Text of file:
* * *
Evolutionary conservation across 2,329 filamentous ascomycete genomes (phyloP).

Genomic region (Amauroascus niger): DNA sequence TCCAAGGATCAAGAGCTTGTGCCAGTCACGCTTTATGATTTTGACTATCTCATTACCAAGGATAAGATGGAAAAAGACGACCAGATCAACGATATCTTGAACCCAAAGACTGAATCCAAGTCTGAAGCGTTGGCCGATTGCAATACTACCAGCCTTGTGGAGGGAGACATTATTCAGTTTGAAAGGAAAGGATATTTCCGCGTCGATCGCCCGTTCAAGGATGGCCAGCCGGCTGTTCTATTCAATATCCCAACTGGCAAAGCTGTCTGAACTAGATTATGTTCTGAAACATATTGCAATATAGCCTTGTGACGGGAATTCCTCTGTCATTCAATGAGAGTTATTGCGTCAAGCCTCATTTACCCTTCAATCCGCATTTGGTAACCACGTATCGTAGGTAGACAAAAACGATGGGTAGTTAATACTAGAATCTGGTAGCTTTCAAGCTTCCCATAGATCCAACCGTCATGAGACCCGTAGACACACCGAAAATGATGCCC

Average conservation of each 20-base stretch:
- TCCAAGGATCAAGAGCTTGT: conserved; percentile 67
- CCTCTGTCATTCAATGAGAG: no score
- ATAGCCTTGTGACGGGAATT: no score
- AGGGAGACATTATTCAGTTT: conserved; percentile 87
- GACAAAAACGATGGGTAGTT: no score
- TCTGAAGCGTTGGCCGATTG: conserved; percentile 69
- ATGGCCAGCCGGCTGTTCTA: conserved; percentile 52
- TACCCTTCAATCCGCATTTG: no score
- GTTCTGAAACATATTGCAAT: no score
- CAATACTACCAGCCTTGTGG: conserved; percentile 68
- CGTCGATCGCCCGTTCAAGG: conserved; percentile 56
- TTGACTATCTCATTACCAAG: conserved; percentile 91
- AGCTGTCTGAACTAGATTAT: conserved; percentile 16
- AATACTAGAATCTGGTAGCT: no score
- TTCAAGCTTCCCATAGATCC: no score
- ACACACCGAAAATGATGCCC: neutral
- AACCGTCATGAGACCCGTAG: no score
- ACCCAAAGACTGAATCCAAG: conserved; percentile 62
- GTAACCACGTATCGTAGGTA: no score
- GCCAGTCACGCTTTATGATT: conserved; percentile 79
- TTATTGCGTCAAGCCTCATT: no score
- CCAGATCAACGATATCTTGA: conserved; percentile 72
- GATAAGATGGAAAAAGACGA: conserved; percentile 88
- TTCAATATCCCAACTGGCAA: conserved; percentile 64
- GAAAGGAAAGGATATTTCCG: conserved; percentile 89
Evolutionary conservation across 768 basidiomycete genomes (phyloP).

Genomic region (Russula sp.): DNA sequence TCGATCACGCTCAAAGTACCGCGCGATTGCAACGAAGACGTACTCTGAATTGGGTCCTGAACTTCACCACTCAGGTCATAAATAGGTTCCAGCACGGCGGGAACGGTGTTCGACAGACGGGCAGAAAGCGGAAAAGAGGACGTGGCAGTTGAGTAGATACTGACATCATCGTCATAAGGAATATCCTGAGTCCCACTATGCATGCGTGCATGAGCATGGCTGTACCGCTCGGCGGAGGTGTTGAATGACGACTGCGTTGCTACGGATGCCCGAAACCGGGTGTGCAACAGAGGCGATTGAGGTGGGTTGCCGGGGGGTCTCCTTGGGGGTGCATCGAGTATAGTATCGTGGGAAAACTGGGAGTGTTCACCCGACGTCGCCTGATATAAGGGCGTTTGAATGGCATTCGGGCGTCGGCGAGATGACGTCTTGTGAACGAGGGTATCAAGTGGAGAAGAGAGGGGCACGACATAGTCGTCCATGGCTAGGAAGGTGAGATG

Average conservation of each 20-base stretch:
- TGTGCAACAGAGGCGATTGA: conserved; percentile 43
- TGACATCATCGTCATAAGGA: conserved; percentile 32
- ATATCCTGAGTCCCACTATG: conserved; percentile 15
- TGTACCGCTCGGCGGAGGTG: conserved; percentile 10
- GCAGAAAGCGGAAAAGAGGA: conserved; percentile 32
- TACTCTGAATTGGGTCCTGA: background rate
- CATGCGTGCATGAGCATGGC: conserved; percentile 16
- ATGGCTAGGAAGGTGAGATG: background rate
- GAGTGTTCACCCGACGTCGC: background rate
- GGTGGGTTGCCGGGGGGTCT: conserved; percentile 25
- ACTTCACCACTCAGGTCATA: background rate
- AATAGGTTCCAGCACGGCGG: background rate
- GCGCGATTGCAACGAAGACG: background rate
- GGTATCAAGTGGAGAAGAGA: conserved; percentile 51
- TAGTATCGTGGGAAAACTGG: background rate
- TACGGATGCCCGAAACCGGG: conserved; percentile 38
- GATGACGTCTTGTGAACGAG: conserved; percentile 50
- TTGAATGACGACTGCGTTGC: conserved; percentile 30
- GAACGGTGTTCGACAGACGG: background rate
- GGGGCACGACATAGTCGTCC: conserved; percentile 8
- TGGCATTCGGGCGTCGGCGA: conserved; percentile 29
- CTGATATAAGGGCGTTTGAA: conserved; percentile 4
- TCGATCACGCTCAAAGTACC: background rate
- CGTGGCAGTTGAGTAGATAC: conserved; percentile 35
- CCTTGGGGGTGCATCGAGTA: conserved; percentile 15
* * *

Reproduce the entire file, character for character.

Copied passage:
Evolutionary conservation across 2,329 filamentous ascomycete genomes (phyloP).

Genomic region (Amauroascus niger): DNA sequence TCCAAGGATCAAGAGCTTGTGCCAGTCACGCTTTATGATTTTGACTATCTCATTACCAAGGATAAGATGGAAAAAGACGACCAGATCAACGATATCTTGAACCCAAAGACTGAATCCAAGTCTGAAGCGTTGGCCGATTGCAATACTACCAGCCTTGTGGAGGGAGACATTATTCAGTTTGAAAGGAAAGGATATTTCCGCGTCGATCGCCCGTTCAAGGATGGCCAGCCGGCTGTTCTATTCAATATCCCAACTGGCAAAGCTGTCTGAACTAGATTATGTTCTGAAACATATTGCAATATAGCCTTGTGACGGGAATTCCTCTGTCATTCAATGAGAGTTATTGCGTCAAGCCTCATTTACCCTTCAATCCGCATTTGGTAACCACGTATCGTAGGTAGACAAAAACGATGGGTAGTTAATACTAGAATCTGGTAGCTTTCAAGCTTCCCATAGATCCAACCGTCATGAGACCCGTAGACACACCGAAAATGATGCCC

Average conservation of each 20-base stretch:
- TCCAAGGATCAAGAGCTTGT: conserved; percentile 67
- CCTCTGTCATTCAATGAGAG: no score
- ATAGCCTTGTGACGGGAATT: no score
- AGGGAGACATTATTCAGTTT: conserved; percentile 87
- GACAAAAACGATGGGTAGTT: no score
- TCTGAAGCGTTGGCCGATTG: conserved; percentile 69
- ATGGCCAGCCGGCTGTTCTA: conserved; percentile 52
- TACCCTTCAATCCGCATTTG: no score
- GTTCTGAAACATATTGCAAT: no score
- CAATACTACCAGCCTTGTGG: conserved; percentile 68
- CGTCGATCGCCCGTTCAAGG: conserved; percentile 56
- TTGACTATCTCATTACCAAG: conserved; percentile 91
- AGCTGTCTGAACTAGATTAT: conserved; percentile 16
- AATACTAGAATCTGGTAGCT: no score
- TTCAAGCTTCCCATAGATCC: no score
- ACACACCGAAAATGATGCCC: neutral
- AACCGTCATGAGACCCGTAG: no score
- ACCCAAAGACTGAATCCAAG: conserved; percentile 62
- GTAACCACGTATCGTAGGTA: no score
- GCCAGTCACGCTTTATGATT: conserved; percentile 79
- TTATTGCGTCAAGCCTCATT: no score
- CCAGATCAACGATATCTTGA: conserved; percentile 72
- GATAAGATGGAAAAAGACGA: conserved; percentile 88
- TTCAATATCCCAACTGGCAA: conserved; percentile 64
- GAAAGGAAAGGATATTTCCG: conserved; percentile 89
Evolutionary conservation across 768 basidiomycete genomes (phyloP).

Genomic region (Russula sp.): DNA sequence TCGATCACGCTCAAAGTACCGCGCGATTGCAACGAAGACGTACTCTGAATTGGGTCCTGAACTTCACCACTCAGGTCATAAATAGGTTCCAGCACGGCGGGAACGGTGTTCGACAGACGGGCAGAAAGCGGAAAAGAGGACGTGGCAGTTGAGTAGATACTGACATCATCGTCATAAGGAATATCCTGAGTCCCACTATGCATGCGTGCATGAGCATGGCTGTACCGCTCGGCGGAGGTGTTGAATGACGACTGCGTTGCTACGGATGCCCGAAACCGGGTGTGCAACAGAGGCGATTGAGGTGGGTTGCCGGGGGGTCTCCTTGGGGGTGCATCGAGTATAGTATCGTGGGAAAACTGGGAGTGTTCACCCGACGTCGCCTGATATAAGGGCGTTTGAATGGCATTCGGGCGTCGGCGAGATGACGTCTTGTGAACGAGGGTATCAAGTGGAGAAGAGAGGGGCACGACATAGTCGTCCATGGCTAGGAAGGTGAGATG

Average conservation of each 20-base stretch:
- TGTGCAACAGAGGCGATTGA: conserved; percentile 43
- TGACATCATCGTCATAAGGA: conserved; percentile 32
- ATATCCTGAGTCCCACTATG: conserved; percentile 15
- TGTACCGCTCGGCGGAGGTG: conserved; percentile 10
- GCAGAAAGCGGAAAAGAGGA: conserved; percentile 32
- TACTCTGAATTGGGTCCTGA: background rate
- CATGCGTGCATGAGCATGGC: conserved; percentile 16
- ATGGCTAGGAAGGTGAGATG: background rate
- GAGTGTTCACCCGACGTCGC: background rate
- GGTGGGTTGCCGGGGGGTCT: conserved; percentile 25
- ACTTCACCACTCAGGTCATA: background rate
- AATAGGTTCCAGCACGGCGG: background rate
- GCGCGATTGCAACGAAGACG: background rate
- GGTATCAAGTGGAGAAGAGA: conserved; percentile 51
- TAGTATCGTGGGAAAACTGG: background rate
- TACGGATGCCCGAAACCGGG: conserved; percentile 38
- GATGACGTCTTGTGAACGAG: conserved; percentile 50
- TTGAATGACGACTGCGTTGC: conserved; percentile 30
- GAACGGTGTTCGACAGACGG: background rate
- GGGGCACGACATAGTCGTCC: conserved; percentile 8
- TGGCATTCGGGCGTCGGCGA: conserved; percentile 29
- CTGATATAAGGGCGTTTGAA: conserved; percentile 4
- TCGATCACGCTCAAAGTACC: background rate
- CGTGGCAGTTGAGTAGATAC: conserved; percentile 35
- CCTTGGGGGTGCATCGAGTA: conserved; percentile 15